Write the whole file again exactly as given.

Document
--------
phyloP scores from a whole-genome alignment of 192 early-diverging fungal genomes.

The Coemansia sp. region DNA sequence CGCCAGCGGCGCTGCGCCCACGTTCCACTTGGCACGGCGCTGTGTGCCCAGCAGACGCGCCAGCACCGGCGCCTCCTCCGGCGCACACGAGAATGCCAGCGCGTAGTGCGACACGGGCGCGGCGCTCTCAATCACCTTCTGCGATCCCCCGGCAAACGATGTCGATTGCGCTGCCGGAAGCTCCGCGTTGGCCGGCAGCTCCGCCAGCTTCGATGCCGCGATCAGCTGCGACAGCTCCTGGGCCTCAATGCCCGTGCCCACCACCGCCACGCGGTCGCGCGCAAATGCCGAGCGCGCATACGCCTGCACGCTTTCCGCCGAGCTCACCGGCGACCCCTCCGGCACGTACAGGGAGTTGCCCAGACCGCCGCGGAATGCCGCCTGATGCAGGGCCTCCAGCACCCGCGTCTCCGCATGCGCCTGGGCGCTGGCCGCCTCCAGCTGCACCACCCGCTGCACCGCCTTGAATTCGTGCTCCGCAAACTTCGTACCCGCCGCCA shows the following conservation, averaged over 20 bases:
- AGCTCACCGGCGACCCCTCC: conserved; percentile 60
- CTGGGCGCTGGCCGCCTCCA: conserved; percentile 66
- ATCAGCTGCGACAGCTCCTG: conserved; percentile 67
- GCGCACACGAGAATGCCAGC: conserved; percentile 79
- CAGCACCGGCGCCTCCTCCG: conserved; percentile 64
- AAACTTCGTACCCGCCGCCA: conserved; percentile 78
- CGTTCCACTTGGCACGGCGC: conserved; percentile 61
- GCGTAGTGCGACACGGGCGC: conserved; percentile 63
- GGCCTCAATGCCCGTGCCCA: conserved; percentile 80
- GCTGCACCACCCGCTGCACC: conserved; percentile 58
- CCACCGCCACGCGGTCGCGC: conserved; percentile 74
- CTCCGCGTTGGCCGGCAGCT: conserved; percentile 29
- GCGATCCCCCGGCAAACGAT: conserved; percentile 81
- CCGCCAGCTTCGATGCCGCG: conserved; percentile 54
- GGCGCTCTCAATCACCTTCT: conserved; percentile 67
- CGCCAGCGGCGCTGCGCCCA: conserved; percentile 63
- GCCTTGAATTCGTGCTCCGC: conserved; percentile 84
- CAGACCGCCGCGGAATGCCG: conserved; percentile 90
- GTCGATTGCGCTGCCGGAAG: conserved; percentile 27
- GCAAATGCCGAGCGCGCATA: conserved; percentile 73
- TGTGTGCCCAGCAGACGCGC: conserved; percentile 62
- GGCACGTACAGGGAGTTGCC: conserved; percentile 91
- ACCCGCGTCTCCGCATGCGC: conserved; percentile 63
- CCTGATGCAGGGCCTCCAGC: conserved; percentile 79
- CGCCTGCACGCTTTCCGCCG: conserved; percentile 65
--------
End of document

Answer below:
phyloP scores from a whole-genome alignment of 192 early-diverging fungal genomes.

The Coemansia sp. region DNA sequence CGCCAGCGGCGCTGCGCCCACGTTCCACTTGGCACGGCGCTGTGTGCCCAGCAGACGCGCCAGCACCGGCGCCTCCTCCGGCGCACACGAGAATGCCAGCGCGTAGTGCGACACGGGCGCGGCGCTCTCAATCACCTTCTGCGATCCCCCGGCAAACGATGTCGATTGCGCTGCCGGAAGCTCCGCGTTGGCCGGCAGCTCCGCCAGCTTCGATGCCGCGATCAGCTGCGACAGCTCCTGGGCCTCAATGCCCGTGCCCACCACCGCCACGCGGTCGCGCGCAAATGCCGAGCGCGCATACGCCTGCACGCTTTCCGCCGAGCTCACCGGCGACCCCTCCGGCACGTACAGGGAGTTGCCCAGACCGCCGCGGAATGCCGCCTGATGCAGGGCCTCCAGCACCCGCGTCTCCGCATGCGCCTGGGCGCTGGCCGCCTCCAGCTGCACCACCCGCTGCACCGCCTTGAATTCGTGCTCCGCAAACTTCGTACCCGCCGCCA shows the following conservation, averaged over 20 bases:
- AGCTCACCGGCGACCCCTCC: conserved; percentile 60
- CTGGGCGCTGGCCGCCTCCA: conserved; percentile 66
- ATCAGCTGCGACAGCTCCTG: conserved; percentile 67
- GCGCACACGAGAATGCCAGC: conserved; percentile 79
- CAGCACCGGCGCCTCCTCCG: conserved; percentile 64
- AAACTTCGTACCCGCCGCCA: conserved; percentile 78
- CGTTCCACTTGGCACGGCGC: conserved; percentile 61
- GCGTAGTGCGACACGGGCGC: conserved; percentile 63
- GGCCTCAATGCCCGTGCCCA: conserved; percentile 80
- GCTGCACCACCCGCTGCACC: conserved; percentile 58
- CCACCGCCACGCGGTCGCGC: conserved; percentile 74
- CTCCGCGTTGGCCGGCAGCT: conserved; percentile 29
- GCGATCCCCCGGCAAACGAT: conserved; percentile 81
- CCGCCAGCTTCGATGCCGCG: conserved; percentile 54
- GGCGCTCTCAATCACCTTCT: conserved; percentile 67
- CGCCAGCGGCGCTGCGCCCA: conserved; percentile 63
- GCCTTGAATTCGTGCTCCGC: conserved; percentile 84
- CAGACCGCCGCGGAATGCCG: conserved; percentile 90
- GTCGATTGCGCTGCCGGAAG: conserved; percentile 27
- GCAAATGCCGAGCGCGCATA: conserved; percentile 73
- TGTGTGCCCAGCAGACGCGC: conserved; percentile 62
- GGCACGTACAGGGAGTTGCC: conserved; percentile 91
- ACCCGCGTCTCCGCATGCGC: conserved; percentile 63
- CCTGATGCAGGGCCTCCAGC: conserved; percentile 79
- CGCCTGCACGCTTTCCGCCG: conserved; percentile 65